Shadow of Mordor’s shady, controversial brand deal: A closer look

With the immensely successful release of Middle-earth: Shadow of Mordor early last week, the game has been widely well-received by gamers and critic around the world. However, the Lord of the Rings-inspired open-world action-RPG has not been absent of controversy including, but not limited to, the game's PC review code brand deal.

Take a closer look at the content within Shadow of Mordor's brand deal contract.

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Ashlen1259d ago (Edited 1259d ago )

I knew this kind of stuff was going on but after seeing the letter itself and how it was worded and what they wanted I'm just shocked how blatant it all was.

I mean just imagine the kind of deals the larger websites are being pressured into/agreeing willingly to when big cash deals are going on for advertising.

It seems there is pretty much zero integrity in gaming media/journalism these days.

Anyways, great catch, interesting read.

DesertFoxJr1259d ago

I know. It's interesting for sure. Like you said, I'm wondering how often this goes on behind the scenes. I'm afraid we'll never truly know the full extent.

xxchicago33xx1259d ago

Well...this happens to be my area of expertise, so I feel obligated to comment. This is an advertising RFP. These types of content deals are completely separate from the editorial staff and are typically brokered by the sales staff at say an IGN and are never seen by someone doing the review.

This happens for every single game that runs advertising on every single gaming site...end of story. Jim Sterling is not unearthing some untold story or darkside of gaming. If anything this proves how disconnected the edit staff is from these deals.

xxchicago33xx1259d ago

To add, it does not mean they think the game is in trouble...if you are putting adevertising dollars behind your game you are clearly going ot put stipulations in the contract to show the game in it's best light...advertisers don't pay to show consumers shitty parts of their products...that is commonsense.

Ashlen1259d ago (Edited 1259d ago )

I appreciate your reply, but given that you work in advertising doesn't that kind of bias you to present a positive image of the situation?

There have been many cases several related to IGN where former editors and reviewers have admitted they were pressured by those above them to give good reviews for certain games in which the company had received money for advertising.

And there have been other publications that have been blacklisted from receiving pre-release game copies from certain game companies for giving poor reviews.

I'd say it's pretty well known and has been for years that these things are going on.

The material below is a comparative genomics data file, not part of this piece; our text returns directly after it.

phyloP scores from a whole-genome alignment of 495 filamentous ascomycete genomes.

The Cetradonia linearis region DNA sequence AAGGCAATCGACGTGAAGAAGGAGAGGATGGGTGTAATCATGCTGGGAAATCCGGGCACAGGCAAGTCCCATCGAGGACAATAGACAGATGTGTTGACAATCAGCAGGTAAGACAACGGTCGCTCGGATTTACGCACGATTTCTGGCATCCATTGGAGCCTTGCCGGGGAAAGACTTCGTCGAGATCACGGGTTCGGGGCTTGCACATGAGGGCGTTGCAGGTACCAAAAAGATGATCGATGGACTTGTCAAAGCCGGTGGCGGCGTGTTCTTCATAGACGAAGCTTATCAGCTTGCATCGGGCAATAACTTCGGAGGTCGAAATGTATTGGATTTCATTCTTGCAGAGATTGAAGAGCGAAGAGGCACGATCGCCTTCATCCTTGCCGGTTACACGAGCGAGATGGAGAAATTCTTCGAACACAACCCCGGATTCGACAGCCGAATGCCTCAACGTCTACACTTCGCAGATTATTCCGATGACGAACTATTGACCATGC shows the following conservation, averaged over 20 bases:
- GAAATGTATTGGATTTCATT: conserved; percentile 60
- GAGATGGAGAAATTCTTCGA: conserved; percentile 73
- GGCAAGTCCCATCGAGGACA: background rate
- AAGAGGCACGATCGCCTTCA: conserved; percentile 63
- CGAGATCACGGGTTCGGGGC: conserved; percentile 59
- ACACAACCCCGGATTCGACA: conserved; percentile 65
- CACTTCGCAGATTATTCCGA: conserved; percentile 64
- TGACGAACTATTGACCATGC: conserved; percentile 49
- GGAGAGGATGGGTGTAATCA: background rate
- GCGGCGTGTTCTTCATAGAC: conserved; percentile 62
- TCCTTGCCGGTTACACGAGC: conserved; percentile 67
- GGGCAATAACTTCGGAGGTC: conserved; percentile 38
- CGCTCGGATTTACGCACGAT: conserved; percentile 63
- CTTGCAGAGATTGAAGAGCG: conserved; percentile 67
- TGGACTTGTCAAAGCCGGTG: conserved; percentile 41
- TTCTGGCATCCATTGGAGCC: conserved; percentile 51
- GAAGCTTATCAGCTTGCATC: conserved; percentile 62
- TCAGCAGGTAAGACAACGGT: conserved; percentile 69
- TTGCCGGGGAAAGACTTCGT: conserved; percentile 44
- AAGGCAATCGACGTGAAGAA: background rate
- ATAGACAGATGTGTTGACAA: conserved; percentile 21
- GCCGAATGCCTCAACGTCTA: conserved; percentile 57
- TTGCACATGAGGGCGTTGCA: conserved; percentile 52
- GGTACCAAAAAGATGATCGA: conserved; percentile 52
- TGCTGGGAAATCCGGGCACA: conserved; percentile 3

In reply to your add:

Yea, that's exactly it though, as a consumer I find paying someone to say something is good when it isn't to be dishonest. Especially in the case when it's not disclosed that said person was paid to say what ever they said.

And in sitting here thinking about this before I click send.

I'm a little dis-heartened that your so accepting of all this.

"So what if someone lies to your face as long as they sell a product..."

xxchicago33xx1259d ago (Edited 1259d ago )


I completely understand your sentiment...I truly do and I am accepting of advertising because it does keep me employed and with a in short I am a bit biased. Although, I can write a laundry list of things i hate about advertising.

I don't want to get into a debate of whether advertising is ethical or not...I get that enough. However, I can say there are a lot more checks and balances in place than appears to the consumer . I will not begin to attempt to refute what you are saying about 'certain' sites...but you need to keep in mind it goes the other way as well. Those 'certain' sites that don't get money coming out of those RFPs also have a tendency to give good games bad reviews for no reason...which is why they get blacklisted. 9/10 they are not being noble and sticking up for gamers...they are being dicks.

At the end of the day reviews and advertising are a lot more similar than different...and it really is up to the consumer to make their own informed decision.

Ashlen1259d ago

You'd have a hard time convincing me there are any serious checks and balances given all the things that have come to light over the years especially with as much (secret from the public) money as is going around in this industry.

But we both definitely agree "it's is up to the consumer to make their own informed decision."

Which is why I honestly stopped reading reviews years ago.

+ Show (1) more replyLast reply 1259d ago
KiwiViper851259d ago (Edited 1259d ago )

Don't understand why they felt the need to do this, Shadow of Mordor is a great game and well deserving of the 9's its been receiving from various websites.

DesertFoxJr1259d ago

Exactly. It's as if PR thought SoM would do badly. A bit odd considering.

mafiahajeri1259d ago

Don't care, great game devs probably had nothing to do with this idiot pr people.

Roccetarius1259d ago

I think it shows that they had little confidence in the game, which is sad.